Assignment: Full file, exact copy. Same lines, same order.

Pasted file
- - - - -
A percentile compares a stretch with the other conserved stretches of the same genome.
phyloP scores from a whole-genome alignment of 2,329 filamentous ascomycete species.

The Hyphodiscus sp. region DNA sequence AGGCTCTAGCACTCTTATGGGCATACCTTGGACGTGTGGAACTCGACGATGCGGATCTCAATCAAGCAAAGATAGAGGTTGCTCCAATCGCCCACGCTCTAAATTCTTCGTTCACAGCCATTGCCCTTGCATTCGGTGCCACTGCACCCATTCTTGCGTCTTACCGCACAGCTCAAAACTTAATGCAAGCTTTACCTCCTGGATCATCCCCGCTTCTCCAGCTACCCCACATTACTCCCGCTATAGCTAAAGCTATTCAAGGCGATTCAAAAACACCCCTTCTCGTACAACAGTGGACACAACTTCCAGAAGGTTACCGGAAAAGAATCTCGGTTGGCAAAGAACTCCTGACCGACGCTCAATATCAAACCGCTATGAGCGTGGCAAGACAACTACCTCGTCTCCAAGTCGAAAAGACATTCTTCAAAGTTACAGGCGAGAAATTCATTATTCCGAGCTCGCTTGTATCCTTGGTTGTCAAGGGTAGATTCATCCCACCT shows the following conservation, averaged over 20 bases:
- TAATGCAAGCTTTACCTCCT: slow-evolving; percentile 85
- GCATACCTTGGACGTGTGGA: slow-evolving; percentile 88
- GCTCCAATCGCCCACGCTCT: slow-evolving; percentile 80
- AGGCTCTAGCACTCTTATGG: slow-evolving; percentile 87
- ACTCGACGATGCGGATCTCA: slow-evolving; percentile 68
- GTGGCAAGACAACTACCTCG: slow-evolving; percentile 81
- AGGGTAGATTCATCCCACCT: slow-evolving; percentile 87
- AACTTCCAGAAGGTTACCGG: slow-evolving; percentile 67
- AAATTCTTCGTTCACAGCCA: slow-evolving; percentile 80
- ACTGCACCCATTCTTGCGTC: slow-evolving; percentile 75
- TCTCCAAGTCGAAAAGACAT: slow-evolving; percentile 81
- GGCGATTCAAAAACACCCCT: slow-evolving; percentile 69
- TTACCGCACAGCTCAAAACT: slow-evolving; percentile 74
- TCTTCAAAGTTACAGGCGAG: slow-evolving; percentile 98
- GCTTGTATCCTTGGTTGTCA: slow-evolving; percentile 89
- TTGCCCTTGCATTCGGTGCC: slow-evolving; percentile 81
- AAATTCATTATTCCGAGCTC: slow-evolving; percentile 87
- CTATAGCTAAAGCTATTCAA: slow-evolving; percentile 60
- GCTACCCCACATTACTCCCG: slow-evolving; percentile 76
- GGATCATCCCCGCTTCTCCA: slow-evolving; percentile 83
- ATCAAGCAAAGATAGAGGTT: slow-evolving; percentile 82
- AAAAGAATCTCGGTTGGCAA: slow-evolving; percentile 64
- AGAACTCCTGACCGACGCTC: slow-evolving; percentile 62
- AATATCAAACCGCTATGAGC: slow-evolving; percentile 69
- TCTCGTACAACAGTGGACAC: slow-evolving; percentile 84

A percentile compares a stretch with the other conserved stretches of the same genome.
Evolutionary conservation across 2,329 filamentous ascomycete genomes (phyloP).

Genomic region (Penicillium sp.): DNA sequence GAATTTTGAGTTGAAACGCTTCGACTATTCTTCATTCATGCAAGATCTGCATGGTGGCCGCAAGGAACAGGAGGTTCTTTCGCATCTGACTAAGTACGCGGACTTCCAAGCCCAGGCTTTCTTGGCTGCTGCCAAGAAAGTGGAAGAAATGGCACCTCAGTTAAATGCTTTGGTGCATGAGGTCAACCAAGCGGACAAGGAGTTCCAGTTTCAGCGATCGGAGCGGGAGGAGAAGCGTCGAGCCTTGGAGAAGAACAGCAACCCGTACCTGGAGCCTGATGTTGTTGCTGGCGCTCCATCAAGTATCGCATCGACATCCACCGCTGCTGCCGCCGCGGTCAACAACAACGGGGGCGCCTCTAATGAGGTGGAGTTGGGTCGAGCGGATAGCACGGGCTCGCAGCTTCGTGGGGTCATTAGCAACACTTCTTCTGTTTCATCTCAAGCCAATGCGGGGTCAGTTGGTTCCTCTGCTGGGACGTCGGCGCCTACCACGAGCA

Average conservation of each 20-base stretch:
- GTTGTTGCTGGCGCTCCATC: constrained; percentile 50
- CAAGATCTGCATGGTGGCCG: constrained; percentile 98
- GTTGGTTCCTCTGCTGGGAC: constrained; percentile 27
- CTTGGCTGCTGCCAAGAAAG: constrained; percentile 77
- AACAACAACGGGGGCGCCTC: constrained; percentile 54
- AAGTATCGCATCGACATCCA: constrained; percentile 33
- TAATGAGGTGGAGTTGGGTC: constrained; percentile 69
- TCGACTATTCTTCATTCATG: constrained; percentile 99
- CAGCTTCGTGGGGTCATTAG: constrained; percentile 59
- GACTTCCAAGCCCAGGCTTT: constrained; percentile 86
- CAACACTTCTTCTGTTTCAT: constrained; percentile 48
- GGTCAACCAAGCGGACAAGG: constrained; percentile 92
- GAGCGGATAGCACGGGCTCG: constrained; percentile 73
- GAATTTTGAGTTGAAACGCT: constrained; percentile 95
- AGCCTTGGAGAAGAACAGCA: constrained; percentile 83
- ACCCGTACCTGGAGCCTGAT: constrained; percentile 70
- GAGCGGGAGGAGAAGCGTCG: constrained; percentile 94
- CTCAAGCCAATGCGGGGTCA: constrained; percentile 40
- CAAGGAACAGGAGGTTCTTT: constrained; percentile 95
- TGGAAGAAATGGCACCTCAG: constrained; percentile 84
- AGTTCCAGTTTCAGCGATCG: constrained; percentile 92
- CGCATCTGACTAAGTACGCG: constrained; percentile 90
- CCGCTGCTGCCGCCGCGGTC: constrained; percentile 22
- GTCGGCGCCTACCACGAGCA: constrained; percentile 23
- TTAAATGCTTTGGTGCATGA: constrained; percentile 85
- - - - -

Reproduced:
A percentile compares a stretch with the other conserved stretches of the same genome.
phyloP scores from a whole-genome alignment of 2,329 filamentous ascomycete species.

The Hyphodiscus sp. region DNA sequence AGGCTCTAGCACTCTTATGGGCATACCTTGGACGTGTGGAACTCGACGATGCGGATCTCAATCAAGCAAAGATAGAGGTTGCTCCAATCGCCCACGCTCTAAATTCTTCGTTCACAGCCATTGCCCTTGCATTCGGTGCCACTGCACCCATTCTTGCGTCTTACCGCACAGCTCAAAACTTAATGCAAGCTTTACCTCCTGGATCATCCCCGCTTCTCCAGCTACCCCACATTACTCCCGCTATAGCTAAAGCTATTCAAGGCGATTCAAAAACACCCCTTCTCGTACAACAGTGGACACAACTTCCAGAAGGTTACCGGAAAAGAATCTCGGTTGGCAAAGAACTCCTGACCGACGCTCAATATCAAACCGCTATGAGCGTGGCAAGACAACTACCTCGTCTCCAAGTCGAAAAGACATTCTTCAAAGTTACAGGCGAGAAATTCATTATTCCGAGCTCGCTTGTATCCTTGGTTGTCAAGGGTAGATTCATCCCACCT shows the following conservation, averaged over 20 bases:
- TAATGCAAGCTTTACCTCCT: slow-evolving; percentile 85
- GCATACCTTGGACGTGTGGA: slow-evolving; percentile 88
- GCTCCAATCGCCCACGCTCT: slow-evolving; percentile 80
- AGGCTCTAGCACTCTTATGG: slow-evolving; percentile 87
- ACTCGACGATGCGGATCTCA: slow-evolving; percentile 68
- GTGGCAAGACAACTACCTCG: slow-evolving; percentile 81
- AGGGTAGATTCATCCCACCT: slow-evolving; percentile 87
- AACTTCCAGAAGGTTACCGG: slow-evolving; percentile 67
- AAATTCTTCGTTCACAGCCA: slow-evolving; percentile 80
- ACTGCACCCATTCTTGCGTC: slow-evolving; percentile 75
- TCTCCAAGTCGAAAAGACAT: slow-evolving; percentile 81
- GGCGATTCAAAAACACCCCT: slow-evolving; percentile 69
- TTACCGCACAGCTCAAAACT: slow-evolving; percentile 74
- TCTTCAAAGTTACAGGCGAG: slow-evolving; percentile 98
- GCTTGTATCCTTGGTTGTCA: slow-evolving; percentile 89
- TTGCCCTTGCATTCGGTGCC: slow-evolving; percentile 81
- AAATTCATTATTCCGAGCTC: slow-evolving; percentile 87
- CTATAGCTAAAGCTATTCAA: slow-evolving; percentile 60
- GCTACCCCACATTACTCCCG: slow-evolving; percentile 76
- GGATCATCCCCGCTTCTCCA: slow-evolving; percentile 83
- ATCAAGCAAAGATAGAGGTT: slow-evolving; percentile 82
- AAAAGAATCTCGGTTGGCAA: slow-evolving; percentile 64
- AGAACTCCTGACCGACGCTC: slow-evolving; percentile 62
- AATATCAAACCGCTATGAGC: slow-evolving; percentile 69
- TCTCGTACAACAGTGGACAC: slow-evolving; percentile 84

A percentile compares a stretch with the other conserved stretches of the same genome.
Evolutionary conservation across 2,329 filamentous ascomycete genomes (phyloP).

Genomic region (Penicillium sp.): DNA sequence GAATTTTGAGTTGAAACGCTTCGACTATTCTTCATTCATGCAAGATCTGCATGGTGGCCGCAAGGAACAGGAGGTTCTTTCGCATCTGACTAAGTACGCGGACTTCCAAGCCCAGGCTTTCTTGGCTGCTGCCAAGAAAGTGGAAGAAATGGCACCTCAGTTAAATGCTTTGGTGCATGAGGTCAACCAAGCGGACAAGGAGTTCCAGTTTCAGCGATCGGAGCGGGAGGAGAAGCGTCGAGCCTTGGAGAAGAACAGCAACCCGTACCTGGAGCCTGATGTTGTTGCTGGCGCTCCATCAAGTATCGCATCGACATCCACCGCTGCTGCCGCCGCGGTCAACAACAACGGGGGCGCCTCTAATGAGGTGGAGTTGGGTCGAGCGGATAGCACGGGCTCGCAGCTTCGTGGGGTCATTAGCAACACTTCTTCTGTTTCATCTCAAGCCAATGCGGGGTCAGTTGGTTCCTCTGCTGGGACGTCGGCGCCTACCACGAGCA

Average conservation of each 20-base stretch:
- GTTGTTGCTGGCGCTCCATC: constrained; percentile 50
- CAAGATCTGCATGGTGGCCG: constrained; percentile 98
- GTTGGTTCCTCTGCTGGGAC: constrained; percentile 27
- CTTGGCTGCTGCCAAGAAAG: constrained; percentile 77
- AACAACAACGGGGGCGCCTC: constrained; percentile 54
- AAGTATCGCATCGACATCCA: constrained; percentile 33
- TAATGAGGTGGAGTTGGGTC: constrained; percentile 69
- TCGACTATTCTTCATTCATG: constrained; percentile 99
- CAGCTTCGTGGGGTCATTAG: constrained; percentile 59
- GACTTCCAAGCCCAGGCTTT: constrained; percentile 86
- CAACACTTCTTCTGTTTCAT: constrained; percentile 48
- GGTCAACCAAGCGGACAAGG: constrained; percentile 92
- GAGCGGATAGCACGGGCTCG: constrained; percentile 73
- GAATTTTGAGTTGAAACGCT: constrained; percentile 95
- AGCCTTGGAGAAGAACAGCA: constrained; percentile 83
- ACCCGTACCTGGAGCCTGAT: constrained; percentile 70
- GAGCGGGAGGAGAAGCGTCG: constrained; percentile 94
- CTCAAGCCAATGCGGGGTCA: constrained; percentile 40
- CAAGGAACAGGAGGTTCTTT: constrained; percentile 95
- TGGAAGAAATGGCACCTCAG: constrained; percentile 84
- AGTTCCAGTTTCAGCGATCG: constrained; percentile 92
- CGCATCTGACTAAGTACGCG: constrained; percentile 90
- CCGCTGCTGCCGCCGCGGTC: constrained; percentile 22
- GTCGGCGCCTACCACGAGCA: constrained; percentile 23
- TTAAATGCTTTGGTGCATGA: constrained; percentile 85